Alaskan Leader moved forward with last summer’s foreclosure action after the overdue payments and failure to pay taxes on the property put Martinac in default of its loan agreement.

The JM Martinac Shipbuilding Corp. was founded in 1924 on the Thea Foss Waterway in Tacoma and is believed to have built more than 250 vessels during its 90-year history.

The sale of the property is being handled by commercial real estate company Colliers International.

Vancouver USA Port Selling Acreage

By Mark Edward Nero

On Oct. 14, the Port of Vancouver USA’s Board of Commissioners approved the sale of 9.6 acres in an industrial park it owns to steel tubing manufacturer Maruichi Northwest, a subsidiary of Maruichi American Corp.

The buyer plans to create an advanced manufacturing facility that would become the first development in the Port of Vancouver USA’s Centennial Industrial Park, a 108-acre light-industrial site in southwestern Clark County.

Maruichi Northwest says it plans to invest more than $30 million in land, facilities and equipment for a structural steel tubing mill and that it expects to initially hire 20 to 25 workers to manufacture structural and ornamental steel components.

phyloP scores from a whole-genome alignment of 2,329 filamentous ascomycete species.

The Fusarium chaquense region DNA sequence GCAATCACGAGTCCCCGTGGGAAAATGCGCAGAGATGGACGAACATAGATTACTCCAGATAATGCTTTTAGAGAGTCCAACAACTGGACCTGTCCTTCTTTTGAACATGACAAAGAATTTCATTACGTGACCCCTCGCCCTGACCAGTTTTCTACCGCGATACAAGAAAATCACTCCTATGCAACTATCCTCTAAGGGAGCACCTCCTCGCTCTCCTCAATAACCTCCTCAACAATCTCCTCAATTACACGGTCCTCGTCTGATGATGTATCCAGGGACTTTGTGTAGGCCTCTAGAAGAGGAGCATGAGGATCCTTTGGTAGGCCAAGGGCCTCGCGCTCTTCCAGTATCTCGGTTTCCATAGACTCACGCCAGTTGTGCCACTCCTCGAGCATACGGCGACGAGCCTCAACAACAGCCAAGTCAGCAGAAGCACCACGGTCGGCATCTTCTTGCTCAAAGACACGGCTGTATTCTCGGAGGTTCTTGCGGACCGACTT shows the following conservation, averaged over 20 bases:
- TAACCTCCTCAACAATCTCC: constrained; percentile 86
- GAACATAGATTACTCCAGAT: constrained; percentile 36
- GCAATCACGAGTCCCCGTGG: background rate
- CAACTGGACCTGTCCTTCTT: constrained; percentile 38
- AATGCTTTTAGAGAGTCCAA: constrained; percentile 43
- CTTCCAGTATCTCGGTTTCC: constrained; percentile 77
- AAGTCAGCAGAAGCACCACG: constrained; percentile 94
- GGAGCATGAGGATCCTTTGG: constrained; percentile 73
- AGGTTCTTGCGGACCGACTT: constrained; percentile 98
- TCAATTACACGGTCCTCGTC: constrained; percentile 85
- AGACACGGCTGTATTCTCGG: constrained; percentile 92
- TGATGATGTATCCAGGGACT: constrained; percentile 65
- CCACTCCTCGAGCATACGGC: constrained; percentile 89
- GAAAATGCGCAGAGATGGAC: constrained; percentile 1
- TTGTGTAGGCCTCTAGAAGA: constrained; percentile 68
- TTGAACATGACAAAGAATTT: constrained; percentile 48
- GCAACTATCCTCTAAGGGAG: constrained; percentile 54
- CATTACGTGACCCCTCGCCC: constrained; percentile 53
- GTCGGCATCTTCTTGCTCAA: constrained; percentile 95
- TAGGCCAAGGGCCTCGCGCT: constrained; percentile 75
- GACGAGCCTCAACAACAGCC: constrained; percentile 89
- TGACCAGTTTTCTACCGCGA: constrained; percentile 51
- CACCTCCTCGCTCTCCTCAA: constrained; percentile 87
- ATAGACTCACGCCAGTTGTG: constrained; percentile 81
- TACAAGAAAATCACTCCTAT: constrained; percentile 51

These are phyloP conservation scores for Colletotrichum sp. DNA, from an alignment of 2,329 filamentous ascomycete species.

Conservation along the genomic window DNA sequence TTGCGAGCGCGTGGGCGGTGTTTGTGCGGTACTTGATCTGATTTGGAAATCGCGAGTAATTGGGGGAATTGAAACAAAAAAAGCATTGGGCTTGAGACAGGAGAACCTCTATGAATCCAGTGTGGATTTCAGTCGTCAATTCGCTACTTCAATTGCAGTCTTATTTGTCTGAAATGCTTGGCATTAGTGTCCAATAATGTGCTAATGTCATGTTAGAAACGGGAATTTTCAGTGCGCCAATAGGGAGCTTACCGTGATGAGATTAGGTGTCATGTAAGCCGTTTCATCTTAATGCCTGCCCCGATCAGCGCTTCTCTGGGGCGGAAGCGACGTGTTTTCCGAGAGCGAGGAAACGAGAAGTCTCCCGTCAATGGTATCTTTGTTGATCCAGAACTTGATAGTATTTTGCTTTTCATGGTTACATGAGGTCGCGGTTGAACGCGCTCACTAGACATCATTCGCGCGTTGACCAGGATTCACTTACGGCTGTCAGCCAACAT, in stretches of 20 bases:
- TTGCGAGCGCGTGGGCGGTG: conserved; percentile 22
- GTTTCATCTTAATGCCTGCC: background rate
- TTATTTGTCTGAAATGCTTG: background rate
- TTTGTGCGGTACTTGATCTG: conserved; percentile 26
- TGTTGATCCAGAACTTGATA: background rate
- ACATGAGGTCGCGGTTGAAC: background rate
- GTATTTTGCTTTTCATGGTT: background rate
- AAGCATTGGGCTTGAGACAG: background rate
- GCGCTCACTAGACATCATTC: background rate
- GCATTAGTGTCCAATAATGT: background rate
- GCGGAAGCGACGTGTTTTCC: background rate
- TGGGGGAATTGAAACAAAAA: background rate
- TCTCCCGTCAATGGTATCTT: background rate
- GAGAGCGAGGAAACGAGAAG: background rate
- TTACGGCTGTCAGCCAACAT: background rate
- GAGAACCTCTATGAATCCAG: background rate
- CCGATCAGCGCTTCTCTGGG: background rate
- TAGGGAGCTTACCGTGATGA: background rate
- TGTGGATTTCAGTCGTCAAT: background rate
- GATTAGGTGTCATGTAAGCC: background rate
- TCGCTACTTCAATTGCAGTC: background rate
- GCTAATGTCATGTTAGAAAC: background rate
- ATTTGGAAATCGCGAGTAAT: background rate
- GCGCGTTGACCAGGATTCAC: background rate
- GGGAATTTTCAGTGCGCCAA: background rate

“It makes a lot of sense for Maruichi to locate at the Port of Vancouver,” port CEO Todd Coleman said in a statement regarding the sale. “Farwest and Genie are big local customers, we’re looking at an estimated 5,900 hours of longshore labor on the docks per year, and we’ve also talked about working with existing tenants like TriStar Transload to meet Maruichi’s rail loading needs. It’s a smart move all around.”

Facility construction is expected to begin in spring 2015, with full completion and operation expected in late 2015 or early 2016.

“(Maruichi) has been thinking about this Northwest operation for a long time, I would say more than 10 years,” Maruichi American Corp. president Sho Morita said. “It wasn’t a question of if, it was a question of where, because the time has come.

The port and Maruichi say they expect to begin the process of selling and developing the property later this fall.

POLA Container Volumes Up 9 Percent

By Mark Edward Nero

The Port of Los Angeles has released its September 2014 containerized cargo numbers, and in September 2014 overall volumes rose nine percent compared to September 2013, according to the data, which was released Oct. 16.